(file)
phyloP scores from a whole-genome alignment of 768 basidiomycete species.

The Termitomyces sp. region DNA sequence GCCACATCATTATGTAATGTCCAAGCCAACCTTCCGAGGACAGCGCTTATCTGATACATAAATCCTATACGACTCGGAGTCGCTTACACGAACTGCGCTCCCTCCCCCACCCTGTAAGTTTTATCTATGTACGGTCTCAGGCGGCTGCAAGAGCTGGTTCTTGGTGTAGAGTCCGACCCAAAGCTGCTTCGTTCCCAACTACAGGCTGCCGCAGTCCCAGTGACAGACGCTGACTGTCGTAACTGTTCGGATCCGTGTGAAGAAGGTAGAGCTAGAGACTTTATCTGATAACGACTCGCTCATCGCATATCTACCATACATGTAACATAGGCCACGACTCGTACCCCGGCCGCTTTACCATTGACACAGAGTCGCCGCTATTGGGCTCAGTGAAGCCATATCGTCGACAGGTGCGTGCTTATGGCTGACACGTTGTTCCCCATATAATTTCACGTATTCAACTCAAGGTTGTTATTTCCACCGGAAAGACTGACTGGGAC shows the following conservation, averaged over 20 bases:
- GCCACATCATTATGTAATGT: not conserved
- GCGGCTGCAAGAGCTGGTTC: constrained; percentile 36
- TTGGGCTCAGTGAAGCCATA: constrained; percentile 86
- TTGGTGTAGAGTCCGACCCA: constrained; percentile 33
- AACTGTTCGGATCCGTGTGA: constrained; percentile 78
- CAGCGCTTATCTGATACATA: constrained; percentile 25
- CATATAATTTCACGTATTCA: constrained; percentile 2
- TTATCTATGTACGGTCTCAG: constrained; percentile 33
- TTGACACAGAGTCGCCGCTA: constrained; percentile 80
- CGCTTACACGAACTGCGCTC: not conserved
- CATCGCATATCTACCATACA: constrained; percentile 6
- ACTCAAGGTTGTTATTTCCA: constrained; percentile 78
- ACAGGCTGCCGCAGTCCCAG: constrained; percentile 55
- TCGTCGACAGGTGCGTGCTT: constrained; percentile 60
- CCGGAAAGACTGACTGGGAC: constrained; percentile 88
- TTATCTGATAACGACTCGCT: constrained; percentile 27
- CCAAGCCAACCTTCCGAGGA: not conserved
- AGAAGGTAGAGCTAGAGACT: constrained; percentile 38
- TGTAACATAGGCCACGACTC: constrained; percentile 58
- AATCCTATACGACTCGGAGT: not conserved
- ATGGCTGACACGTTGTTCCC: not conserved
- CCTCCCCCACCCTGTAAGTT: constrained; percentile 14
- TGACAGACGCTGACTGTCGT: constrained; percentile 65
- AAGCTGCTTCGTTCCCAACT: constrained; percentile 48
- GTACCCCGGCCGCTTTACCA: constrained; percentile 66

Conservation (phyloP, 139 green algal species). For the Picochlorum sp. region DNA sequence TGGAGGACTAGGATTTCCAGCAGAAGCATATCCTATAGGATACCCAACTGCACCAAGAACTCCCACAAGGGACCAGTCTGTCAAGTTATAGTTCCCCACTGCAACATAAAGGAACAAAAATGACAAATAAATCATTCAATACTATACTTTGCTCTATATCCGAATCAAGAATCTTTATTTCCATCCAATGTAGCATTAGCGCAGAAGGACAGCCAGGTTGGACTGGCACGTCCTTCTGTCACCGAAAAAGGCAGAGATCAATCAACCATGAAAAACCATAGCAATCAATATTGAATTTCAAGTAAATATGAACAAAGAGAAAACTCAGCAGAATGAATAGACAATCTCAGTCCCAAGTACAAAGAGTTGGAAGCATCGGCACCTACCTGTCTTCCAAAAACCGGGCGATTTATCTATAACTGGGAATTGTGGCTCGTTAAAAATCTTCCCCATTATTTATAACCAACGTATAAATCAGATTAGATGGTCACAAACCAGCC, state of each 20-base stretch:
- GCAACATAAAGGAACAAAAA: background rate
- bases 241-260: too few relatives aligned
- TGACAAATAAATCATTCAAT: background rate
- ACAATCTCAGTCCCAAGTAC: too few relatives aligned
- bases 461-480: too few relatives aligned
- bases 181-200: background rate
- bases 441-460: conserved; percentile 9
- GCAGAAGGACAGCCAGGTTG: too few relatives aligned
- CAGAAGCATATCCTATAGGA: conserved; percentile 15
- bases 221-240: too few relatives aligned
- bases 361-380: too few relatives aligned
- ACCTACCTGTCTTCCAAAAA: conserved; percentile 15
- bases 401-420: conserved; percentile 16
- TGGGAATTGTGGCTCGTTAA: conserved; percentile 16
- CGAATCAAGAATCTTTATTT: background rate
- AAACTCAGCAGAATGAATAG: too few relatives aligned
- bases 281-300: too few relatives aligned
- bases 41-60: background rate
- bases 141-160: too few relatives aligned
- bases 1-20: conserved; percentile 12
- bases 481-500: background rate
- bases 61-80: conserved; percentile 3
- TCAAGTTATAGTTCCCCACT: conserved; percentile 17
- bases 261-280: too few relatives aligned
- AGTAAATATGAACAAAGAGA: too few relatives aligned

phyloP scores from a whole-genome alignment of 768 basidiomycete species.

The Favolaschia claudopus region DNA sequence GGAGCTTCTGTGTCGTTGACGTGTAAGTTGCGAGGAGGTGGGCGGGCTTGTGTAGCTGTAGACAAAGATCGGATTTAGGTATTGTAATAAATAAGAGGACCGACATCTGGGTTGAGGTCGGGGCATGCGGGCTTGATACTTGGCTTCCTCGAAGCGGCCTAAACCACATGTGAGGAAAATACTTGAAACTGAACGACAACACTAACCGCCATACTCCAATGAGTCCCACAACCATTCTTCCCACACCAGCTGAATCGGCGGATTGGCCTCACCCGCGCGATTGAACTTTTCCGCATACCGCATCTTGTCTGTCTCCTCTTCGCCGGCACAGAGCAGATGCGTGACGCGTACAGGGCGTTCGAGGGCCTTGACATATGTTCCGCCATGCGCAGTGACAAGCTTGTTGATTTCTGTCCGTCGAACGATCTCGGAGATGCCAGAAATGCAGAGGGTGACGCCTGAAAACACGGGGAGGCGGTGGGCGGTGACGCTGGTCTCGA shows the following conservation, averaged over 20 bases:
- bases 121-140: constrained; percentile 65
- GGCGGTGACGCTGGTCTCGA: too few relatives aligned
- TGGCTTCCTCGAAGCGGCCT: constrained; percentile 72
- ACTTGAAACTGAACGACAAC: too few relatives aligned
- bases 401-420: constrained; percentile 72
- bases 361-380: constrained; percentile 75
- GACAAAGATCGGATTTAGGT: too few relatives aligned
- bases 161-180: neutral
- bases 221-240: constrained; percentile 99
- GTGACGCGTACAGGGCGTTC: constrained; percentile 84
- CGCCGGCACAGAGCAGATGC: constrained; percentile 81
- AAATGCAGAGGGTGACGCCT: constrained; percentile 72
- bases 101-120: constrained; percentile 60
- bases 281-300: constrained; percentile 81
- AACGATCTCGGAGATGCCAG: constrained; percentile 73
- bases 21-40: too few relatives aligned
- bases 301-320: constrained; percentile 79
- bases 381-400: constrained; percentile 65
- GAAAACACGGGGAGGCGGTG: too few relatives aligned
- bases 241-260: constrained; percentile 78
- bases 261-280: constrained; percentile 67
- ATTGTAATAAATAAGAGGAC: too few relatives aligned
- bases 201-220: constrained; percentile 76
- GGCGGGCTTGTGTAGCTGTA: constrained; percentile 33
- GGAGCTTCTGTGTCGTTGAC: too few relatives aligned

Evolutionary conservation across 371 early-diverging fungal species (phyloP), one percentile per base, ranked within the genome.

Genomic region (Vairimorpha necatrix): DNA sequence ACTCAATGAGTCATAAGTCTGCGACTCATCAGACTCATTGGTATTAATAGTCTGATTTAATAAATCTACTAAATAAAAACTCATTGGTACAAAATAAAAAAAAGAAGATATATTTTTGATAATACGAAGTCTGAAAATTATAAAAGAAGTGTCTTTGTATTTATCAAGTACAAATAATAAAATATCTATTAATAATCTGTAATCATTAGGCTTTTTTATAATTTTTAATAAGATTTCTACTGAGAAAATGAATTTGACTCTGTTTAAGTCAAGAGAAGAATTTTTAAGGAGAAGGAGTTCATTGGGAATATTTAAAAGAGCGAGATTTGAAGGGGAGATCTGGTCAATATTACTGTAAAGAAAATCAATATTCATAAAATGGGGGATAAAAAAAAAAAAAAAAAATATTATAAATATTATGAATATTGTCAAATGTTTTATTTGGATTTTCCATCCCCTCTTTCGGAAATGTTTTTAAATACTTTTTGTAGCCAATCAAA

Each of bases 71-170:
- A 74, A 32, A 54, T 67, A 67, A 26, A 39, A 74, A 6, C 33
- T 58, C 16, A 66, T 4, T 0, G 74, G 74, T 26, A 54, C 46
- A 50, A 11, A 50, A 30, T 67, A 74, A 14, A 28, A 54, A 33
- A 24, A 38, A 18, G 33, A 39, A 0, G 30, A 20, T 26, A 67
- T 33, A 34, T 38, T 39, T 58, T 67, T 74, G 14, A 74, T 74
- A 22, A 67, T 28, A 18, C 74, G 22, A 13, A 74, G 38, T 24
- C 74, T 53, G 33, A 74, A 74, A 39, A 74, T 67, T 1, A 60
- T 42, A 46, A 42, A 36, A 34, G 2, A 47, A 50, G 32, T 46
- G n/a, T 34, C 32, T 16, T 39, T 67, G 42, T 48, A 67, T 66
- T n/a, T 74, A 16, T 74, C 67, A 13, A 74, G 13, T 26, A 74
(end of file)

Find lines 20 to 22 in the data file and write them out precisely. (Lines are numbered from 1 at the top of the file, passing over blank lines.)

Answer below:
- AGAAGGTAGAGCTAGAGACT: constrained; percentile 38
- TGTAACATAGGCCACGACTC: constrained; percentile 58
- AATCCTATACGACTCGGAGT: not conserved